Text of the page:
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I’m often asked why should I bother with Twitter and indeed what is the point of a marketing on a platform that only affords you 140 characters to get your message across. Well in its short life – Twitter was only born in 2006 – it has been well adopted in business circles Twitter has 255 million active users who collectively send 500 million tweets each and every day.
imagesI think a quick scan across some of the business lights who use the platform as their ‘weapon of choice’ should give you some indication why you should bother with Twitter. Lord Sugar, Richard Branson, David Cameron et al all regularly put information out in the twittersphere.
So we have established that it is worth bothering with but what is Twitter’s own advice on how you should use their site ?
Your voice can affect the way customers communicate with you on Twitter. What you say, how you say it and how often you respond, all have a tremendous impact on customer relationships.
1. Be yourself, be authentic.
There’s no need to be overly formal on Twitter. Your Tweets should reflect the individuality and personality of your business. People respond best to friendly, conversational Tweets.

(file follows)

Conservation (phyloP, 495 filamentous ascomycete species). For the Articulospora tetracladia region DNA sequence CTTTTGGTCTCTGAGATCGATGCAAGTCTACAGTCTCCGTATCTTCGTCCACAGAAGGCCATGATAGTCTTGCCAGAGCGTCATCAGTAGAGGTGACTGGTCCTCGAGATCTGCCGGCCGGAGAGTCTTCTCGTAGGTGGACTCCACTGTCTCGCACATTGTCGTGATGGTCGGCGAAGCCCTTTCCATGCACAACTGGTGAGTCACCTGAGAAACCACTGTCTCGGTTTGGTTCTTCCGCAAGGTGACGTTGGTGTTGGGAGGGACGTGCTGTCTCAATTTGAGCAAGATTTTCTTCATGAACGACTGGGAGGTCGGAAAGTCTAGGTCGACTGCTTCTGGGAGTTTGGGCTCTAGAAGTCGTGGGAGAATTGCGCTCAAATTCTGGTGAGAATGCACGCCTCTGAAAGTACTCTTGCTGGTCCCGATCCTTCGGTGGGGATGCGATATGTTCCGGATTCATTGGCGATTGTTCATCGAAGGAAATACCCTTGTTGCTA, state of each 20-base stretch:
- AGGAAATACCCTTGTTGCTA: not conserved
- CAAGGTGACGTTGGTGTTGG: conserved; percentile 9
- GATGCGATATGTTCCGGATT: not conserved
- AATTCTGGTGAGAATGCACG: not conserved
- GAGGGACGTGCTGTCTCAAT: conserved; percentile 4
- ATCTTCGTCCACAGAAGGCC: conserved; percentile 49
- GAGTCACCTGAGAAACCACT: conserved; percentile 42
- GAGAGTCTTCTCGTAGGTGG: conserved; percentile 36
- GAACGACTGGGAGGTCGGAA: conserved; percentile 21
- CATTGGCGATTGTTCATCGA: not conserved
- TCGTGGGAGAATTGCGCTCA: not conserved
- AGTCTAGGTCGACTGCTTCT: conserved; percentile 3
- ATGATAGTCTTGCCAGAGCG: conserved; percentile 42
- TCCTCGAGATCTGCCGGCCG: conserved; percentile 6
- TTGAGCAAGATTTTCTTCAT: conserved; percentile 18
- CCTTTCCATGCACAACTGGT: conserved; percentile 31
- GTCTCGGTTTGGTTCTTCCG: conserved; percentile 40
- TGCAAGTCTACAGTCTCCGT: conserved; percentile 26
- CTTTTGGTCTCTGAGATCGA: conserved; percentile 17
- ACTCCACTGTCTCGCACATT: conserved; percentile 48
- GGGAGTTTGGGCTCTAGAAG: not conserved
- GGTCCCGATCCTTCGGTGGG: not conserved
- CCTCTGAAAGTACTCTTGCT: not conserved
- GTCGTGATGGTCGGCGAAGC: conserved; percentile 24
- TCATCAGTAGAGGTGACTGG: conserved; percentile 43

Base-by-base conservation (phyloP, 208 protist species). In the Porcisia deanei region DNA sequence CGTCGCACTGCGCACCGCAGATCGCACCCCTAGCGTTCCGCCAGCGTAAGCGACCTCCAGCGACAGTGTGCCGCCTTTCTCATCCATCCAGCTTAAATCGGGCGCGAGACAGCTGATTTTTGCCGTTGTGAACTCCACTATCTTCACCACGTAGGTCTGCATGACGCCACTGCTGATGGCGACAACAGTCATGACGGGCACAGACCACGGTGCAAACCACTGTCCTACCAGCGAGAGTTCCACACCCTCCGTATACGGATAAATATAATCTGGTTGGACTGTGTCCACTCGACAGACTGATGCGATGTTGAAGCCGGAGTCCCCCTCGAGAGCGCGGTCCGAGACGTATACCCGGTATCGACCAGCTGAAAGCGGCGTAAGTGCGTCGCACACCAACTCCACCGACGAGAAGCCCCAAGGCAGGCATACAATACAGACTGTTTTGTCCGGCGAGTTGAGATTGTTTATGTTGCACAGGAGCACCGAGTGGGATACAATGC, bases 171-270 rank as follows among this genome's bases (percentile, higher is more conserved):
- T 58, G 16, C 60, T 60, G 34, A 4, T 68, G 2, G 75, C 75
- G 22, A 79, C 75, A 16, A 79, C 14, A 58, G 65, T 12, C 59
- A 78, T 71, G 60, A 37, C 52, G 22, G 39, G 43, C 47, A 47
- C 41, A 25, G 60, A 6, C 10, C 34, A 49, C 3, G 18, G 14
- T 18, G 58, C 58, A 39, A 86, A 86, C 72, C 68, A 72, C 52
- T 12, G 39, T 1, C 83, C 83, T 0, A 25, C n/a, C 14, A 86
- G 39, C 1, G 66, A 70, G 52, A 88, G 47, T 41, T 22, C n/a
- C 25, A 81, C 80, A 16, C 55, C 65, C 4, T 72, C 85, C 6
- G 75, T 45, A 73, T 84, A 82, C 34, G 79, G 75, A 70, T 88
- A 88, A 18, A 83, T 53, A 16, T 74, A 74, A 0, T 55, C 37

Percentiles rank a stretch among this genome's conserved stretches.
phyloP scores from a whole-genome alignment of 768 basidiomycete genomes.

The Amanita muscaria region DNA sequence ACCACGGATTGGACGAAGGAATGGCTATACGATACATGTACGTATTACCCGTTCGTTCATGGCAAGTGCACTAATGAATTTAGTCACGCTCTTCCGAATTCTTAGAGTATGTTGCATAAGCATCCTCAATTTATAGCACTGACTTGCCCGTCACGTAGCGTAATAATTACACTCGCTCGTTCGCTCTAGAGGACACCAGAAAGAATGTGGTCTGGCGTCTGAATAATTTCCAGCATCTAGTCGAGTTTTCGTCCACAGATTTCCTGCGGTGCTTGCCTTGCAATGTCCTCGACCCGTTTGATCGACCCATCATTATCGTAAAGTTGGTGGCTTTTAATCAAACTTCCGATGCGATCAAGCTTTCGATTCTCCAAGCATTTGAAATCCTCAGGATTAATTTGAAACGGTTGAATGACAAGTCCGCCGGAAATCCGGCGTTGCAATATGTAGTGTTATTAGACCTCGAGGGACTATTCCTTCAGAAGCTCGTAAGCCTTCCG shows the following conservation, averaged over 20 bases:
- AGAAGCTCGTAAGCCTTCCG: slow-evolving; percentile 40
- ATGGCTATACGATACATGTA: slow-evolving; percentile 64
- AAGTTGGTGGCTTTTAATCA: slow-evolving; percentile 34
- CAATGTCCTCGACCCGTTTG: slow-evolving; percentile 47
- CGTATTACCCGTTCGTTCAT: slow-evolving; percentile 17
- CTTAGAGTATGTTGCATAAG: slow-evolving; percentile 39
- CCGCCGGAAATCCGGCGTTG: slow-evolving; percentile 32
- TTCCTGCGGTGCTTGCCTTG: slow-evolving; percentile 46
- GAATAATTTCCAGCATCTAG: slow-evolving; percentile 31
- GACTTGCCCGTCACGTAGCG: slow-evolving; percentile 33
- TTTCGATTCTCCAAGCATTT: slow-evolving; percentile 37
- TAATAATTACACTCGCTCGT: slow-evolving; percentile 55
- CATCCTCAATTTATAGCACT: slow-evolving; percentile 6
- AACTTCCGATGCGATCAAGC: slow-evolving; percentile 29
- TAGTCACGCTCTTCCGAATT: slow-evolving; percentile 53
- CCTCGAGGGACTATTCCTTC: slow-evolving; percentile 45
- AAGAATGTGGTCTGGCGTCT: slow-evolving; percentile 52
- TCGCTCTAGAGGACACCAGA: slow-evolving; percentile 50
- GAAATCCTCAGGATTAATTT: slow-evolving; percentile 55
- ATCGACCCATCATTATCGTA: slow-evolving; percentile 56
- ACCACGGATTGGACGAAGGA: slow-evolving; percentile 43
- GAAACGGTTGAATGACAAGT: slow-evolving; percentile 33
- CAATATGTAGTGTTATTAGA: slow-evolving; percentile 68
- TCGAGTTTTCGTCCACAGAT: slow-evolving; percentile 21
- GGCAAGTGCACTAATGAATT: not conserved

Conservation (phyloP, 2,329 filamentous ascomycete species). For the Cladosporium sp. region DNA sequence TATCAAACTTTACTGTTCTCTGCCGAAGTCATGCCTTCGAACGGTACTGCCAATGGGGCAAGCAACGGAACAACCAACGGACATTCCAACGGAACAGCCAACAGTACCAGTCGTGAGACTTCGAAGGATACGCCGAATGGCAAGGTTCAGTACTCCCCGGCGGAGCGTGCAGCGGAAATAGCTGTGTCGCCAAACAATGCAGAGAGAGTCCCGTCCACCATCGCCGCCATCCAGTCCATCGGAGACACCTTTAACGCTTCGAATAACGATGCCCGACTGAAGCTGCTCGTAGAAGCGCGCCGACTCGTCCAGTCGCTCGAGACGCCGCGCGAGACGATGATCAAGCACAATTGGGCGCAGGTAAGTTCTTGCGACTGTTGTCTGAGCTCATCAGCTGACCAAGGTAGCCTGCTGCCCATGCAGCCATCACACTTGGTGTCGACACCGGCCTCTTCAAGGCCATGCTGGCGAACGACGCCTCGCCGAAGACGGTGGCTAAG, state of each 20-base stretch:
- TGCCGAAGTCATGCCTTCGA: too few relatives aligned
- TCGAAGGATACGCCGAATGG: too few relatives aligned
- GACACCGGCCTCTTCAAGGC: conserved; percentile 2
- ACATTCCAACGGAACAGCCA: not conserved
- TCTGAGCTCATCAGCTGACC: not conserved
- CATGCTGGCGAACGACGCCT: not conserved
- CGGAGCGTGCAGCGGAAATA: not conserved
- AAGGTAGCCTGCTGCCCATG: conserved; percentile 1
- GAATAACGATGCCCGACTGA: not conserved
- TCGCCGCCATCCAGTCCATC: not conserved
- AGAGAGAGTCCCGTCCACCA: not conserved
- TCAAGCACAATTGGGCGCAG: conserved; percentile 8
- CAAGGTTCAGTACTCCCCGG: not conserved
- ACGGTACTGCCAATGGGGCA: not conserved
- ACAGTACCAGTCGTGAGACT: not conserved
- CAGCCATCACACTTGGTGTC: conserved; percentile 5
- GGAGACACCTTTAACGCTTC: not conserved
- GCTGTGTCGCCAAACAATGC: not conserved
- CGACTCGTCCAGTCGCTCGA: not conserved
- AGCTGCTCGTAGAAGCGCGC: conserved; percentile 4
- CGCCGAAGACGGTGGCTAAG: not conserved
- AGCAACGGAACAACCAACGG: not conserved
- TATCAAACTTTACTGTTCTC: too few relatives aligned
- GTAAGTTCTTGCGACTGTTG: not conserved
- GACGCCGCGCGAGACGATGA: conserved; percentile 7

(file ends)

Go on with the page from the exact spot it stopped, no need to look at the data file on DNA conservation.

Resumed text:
2. Stand out.
It’s a crowded digital world out there. Use Twitter to share unique information about your company that your customers can’t find elsewhere, like behind-the-scenes photos, discounts or new product previews.
72954_10200416346996089_502553649_n3. Learn the difference between voice and tone.
Voice doesn’t change – this is a consistent part of your brand’s personality. However, tone is an adaptable element that should always be adjusted to the situation. For example, even if your business’s Twitter voice is irreverent and jokey, you’ll probably want to shift your tone in a conversation with a stressed customer to be more comforting and respectful.
4. Interact and respond.
Reply when people tweet about you. Favourite and retweet positive messages, and thank those who praise you. Keep in mind that Retweets can also represent your voice and brand personality. Promptly address critical Tweets about your business in a calm, helpful manner.
Direct Messages and Customer Service
Be direct
A direct message (DM) is a way to communicate privately. It’s a way to take a conversation offline and out of your public feed. You can only send and receive DMs from your followers.
twitter-logo Know when to take it offline
If there’s too much back and forth between you and a customer, or the exchanges become too specific, ask the follower to send you a direct message with contact information so you can talk it out by email or phone.
Hopefully the tips will help you to get your message across and manage your Business on Twitter.

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